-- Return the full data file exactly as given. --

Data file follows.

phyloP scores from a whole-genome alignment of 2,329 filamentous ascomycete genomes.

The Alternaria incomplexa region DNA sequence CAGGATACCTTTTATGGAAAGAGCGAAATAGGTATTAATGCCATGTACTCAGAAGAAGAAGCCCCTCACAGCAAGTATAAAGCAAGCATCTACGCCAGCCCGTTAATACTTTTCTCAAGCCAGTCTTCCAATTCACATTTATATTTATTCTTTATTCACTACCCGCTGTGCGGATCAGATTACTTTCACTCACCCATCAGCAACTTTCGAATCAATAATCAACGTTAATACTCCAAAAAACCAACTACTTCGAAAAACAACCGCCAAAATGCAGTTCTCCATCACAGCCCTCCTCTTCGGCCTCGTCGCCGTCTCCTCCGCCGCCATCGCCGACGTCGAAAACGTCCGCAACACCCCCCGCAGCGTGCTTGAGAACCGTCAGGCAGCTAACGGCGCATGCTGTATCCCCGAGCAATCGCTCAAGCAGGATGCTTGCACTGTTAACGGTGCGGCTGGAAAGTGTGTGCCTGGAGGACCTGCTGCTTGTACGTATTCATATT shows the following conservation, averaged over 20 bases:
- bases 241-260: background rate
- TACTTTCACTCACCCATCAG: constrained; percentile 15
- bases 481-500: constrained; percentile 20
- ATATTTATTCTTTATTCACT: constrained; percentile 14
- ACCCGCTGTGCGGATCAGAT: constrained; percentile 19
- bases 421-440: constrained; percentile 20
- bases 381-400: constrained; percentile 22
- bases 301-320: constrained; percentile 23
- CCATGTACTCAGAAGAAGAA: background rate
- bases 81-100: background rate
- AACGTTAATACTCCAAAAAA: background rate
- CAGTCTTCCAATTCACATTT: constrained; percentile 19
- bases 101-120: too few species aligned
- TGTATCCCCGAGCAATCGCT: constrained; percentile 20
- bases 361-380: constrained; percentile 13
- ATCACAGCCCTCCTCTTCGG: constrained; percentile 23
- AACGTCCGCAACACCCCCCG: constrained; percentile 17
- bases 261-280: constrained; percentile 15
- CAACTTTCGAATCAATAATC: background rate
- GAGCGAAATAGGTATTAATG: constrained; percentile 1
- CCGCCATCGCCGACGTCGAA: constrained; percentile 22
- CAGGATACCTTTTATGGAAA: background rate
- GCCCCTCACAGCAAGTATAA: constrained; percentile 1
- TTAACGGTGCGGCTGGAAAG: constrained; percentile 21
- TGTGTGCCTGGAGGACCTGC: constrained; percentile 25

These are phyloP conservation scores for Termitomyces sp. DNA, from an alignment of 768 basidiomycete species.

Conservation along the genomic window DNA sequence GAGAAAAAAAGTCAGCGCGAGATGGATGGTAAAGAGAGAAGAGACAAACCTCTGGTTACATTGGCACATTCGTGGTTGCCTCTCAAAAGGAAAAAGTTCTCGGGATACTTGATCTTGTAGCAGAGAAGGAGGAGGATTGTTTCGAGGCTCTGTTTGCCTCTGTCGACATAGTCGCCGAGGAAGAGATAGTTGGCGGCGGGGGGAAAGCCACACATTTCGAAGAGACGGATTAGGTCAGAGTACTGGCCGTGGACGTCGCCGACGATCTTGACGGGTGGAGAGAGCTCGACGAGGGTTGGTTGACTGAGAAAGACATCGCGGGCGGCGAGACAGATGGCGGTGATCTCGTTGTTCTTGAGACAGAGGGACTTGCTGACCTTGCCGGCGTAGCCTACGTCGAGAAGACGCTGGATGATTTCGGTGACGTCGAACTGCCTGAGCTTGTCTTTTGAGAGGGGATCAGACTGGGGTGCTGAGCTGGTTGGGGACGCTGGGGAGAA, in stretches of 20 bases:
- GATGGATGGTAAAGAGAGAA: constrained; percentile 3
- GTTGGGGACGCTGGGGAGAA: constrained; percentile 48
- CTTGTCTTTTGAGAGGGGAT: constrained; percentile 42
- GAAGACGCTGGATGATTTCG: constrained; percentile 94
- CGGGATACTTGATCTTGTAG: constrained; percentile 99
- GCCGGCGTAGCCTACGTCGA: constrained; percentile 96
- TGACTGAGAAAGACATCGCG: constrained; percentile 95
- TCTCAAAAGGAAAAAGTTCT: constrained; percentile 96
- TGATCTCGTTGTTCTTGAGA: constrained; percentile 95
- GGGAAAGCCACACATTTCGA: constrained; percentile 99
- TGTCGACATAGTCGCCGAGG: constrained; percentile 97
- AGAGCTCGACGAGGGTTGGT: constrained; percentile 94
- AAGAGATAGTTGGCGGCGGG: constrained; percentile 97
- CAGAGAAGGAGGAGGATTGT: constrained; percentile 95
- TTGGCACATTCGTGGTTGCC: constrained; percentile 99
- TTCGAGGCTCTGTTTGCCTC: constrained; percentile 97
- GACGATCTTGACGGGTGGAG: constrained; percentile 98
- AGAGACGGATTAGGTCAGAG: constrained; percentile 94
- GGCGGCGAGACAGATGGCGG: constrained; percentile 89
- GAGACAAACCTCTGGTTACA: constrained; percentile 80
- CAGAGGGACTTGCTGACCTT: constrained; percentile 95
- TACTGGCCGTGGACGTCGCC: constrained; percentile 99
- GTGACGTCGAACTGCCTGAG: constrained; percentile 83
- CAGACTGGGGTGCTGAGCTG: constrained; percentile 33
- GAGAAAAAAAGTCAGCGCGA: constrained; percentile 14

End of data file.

phyloP scores from a whole-genome alignment of 2,329 filamentous ascomycete genomes.

The Alternaria incomplexa region DNA sequence CAGGATACCTTTTATGGAAAGAGCGAAATAGGTATTAATGCCATGTACTCAGAAGAAGAAGCCCCTCACAGCAAGTATAAAGCAAGCATCTACGCCAGCCCGTTAATACTTTTCTCAAGCCAGTCTTCCAATTCACATTTATATTTATTCTTTATTCACTACCCGCTGTGCGGATCAGATTACTTTCACTCACCCATCAGCAACTTTCGAATCAATAATCAACGTTAATACTCCAAAAAACCAACTACTTCGAAAAACAACCGCCAAAATGCAGTTCTCCATCACAGCCCTCCTCTTCGGCCTCGTCGCCGTCTCCTCCGCCGCCATCGCCGACGTCGAAAACGTCCGCAACACCCCCCGCAGCGTGCTTGAGAACCGTCAGGCAGCTAACGGCGCATGCTGTATCCCCGAGCAATCGCTCAAGCAGGATGCTTGCACTGTTAACGGTGCGGCTGGAAAGTGTGTGCCTGGAGGACCTGCTGCTTGTACGTATTCATATT shows the following conservation, averaged over 20 bases:
- bases 241-260: background rate
- TACTTTCACTCACCCATCAG: constrained; percentile 15
- bases 481-500: constrained; percentile 20
- ATATTTATTCTTTATTCACT: constrained; percentile 14
- ACCCGCTGTGCGGATCAGAT: constrained; percentile 19
- bases 421-440: constrained; percentile 20
- bases 381-400: constrained; percentile 22
- bases 301-320: constrained; percentile 23
- CCATGTACTCAGAAGAAGAA: background rate
- bases 81-100: background rate
- AACGTTAATACTCCAAAAAA: background rate
- CAGTCTTCCAATTCACATTT: constrained; percentile 19
- bases 101-120: too few species aligned
- TGTATCCCCGAGCAATCGCT: constrained; percentile 20
- bases 361-380: constrained; percentile 13
- ATCACAGCCCTCCTCTTCGG: constrained; percentile 23
- AACGTCCGCAACACCCCCCG: constrained; percentile 17
- bases 261-280: constrained; percentile 15
- CAACTTTCGAATCAATAATC: background rate
- GAGCGAAATAGGTATTAATG: constrained; percentile 1
- CCGCCATCGCCGACGTCGAA: constrained; percentile 22
- CAGGATACCTTTTATGGAAA: background rate
- GCCCCTCACAGCAAGTATAA: constrained; percentile 1
- TTAACGGTGCGGCTGGAAAG: constrained; percentile 21
- TGTGTGCCTGGAGGACCTGC: constrained; percentile 25

These are phyloP conservation scores for Termitomyces sp. DNA, from an alignment of 768 basidiomycete species.

Conservation along the genomic window DNA sequence GAGAAAAAAAGTCAGCGCGAGATGGATGGTAAAGAGAGAAGAGACAAACCTCTGGTTACATTGGCACATTCGTGGTTGCCTCTCAAAAGGAAAAAGTTCTCGGGATACTTGATCTTGTAGCAGAGAAGGAGGAGGATTGTTTCGAGGCTCTGTTTGCCTCTGTCGACATAGTCGCCGAGGAAGAGATAGTTGGCGGCGGGGGGAAAGCCACACATTTCGAAGAGACGGATTAGGTCAGAGTACTGGCCGTGGACGTCGCCGACGATCTTGACGGGTGGAGAGAGCTCGACGAGGGTTGGTTGACTGAGAAAGACATCGCGGGCGGCGAGACAGATGGCGGTGATCTCGTTGTTCTTGAGACAGAGGGACTTGCTGACCTTGCCGGCGTAGCCTACGTCGAGAAGACGCTGGATGATTTCGGTGACGTCGAACTGCCTGAGCTTGTCTTTTGAGAGGGGATCAGACTGGGGTGCTGAGCTGGTTGGGGACGCTGGGGAGAA, in stretches of 20 bases:
- GATGGATGGTAAAGAGAGAA: constrained; percentile 3
- GTTGGGGACGCTGGGGAGAA: constrained; percentile 48
- CTTGTCTTTTGAGAGGGGAT: constrained; percentile 42
- GAAGACGCTGGATGATTTCG: constrained; percentile 94
- CGGGATACTTGATCTTGTAG: constrained; percentile 99
- GCCGGCGTAGCCTACGTCGA: constrained; percentile 96
- TGACTGAGAAAGACATCGCG: constrained; percentile 95
- TCTCAAAAGGAAAAAGTTCT: constrained; percentile 96
- TGATCTCGTTGTTCTTGAGA: constrained; percentile 95
- GGGAAAGCCACACATTTCGA: constrained; percentile 99
- TGTCGACATAGTCGCCGAGG: constrained; percentile 97
- AGAGCTCGACGAGGGTTGGT: constrained; percentile 94
- AAGAGATAGTTGGCGGCGGG: constrained; percentile 97
- CAGAGAAGGAGGAGGATTGT: constrained; percentile 95
- TTGGCACATTCGTGGTTGCC: constrained; percentile 99
- TTCGAGGCTCTGTTTGCCTC: constrained; percentile 97
- GACGATCTTGACGGGTGGAG: constrained; percentile 98
- AGAGACGGATTAGGTCAGAG: constrained; percentile 94
- GGCGGCGAGACAGATGGCGG: constrained; percentile 89
- GAGACAAACCTCTGGTTACA: constrained; percentile 80
- CAGAGGGACTTGCTGACCTT: constrained; percentile 95
- TACTGGCCGTGGACGTCGCC: constrained; percentile 99
- GTGACGTCGAACTGCCTGAG: constrained; percentile 83
- CAGACTGGGGTGCTGAGCTG: constrained; percentile 33
- GAGAAAAAAAGTCAGCGCGA: constrained; percentile 14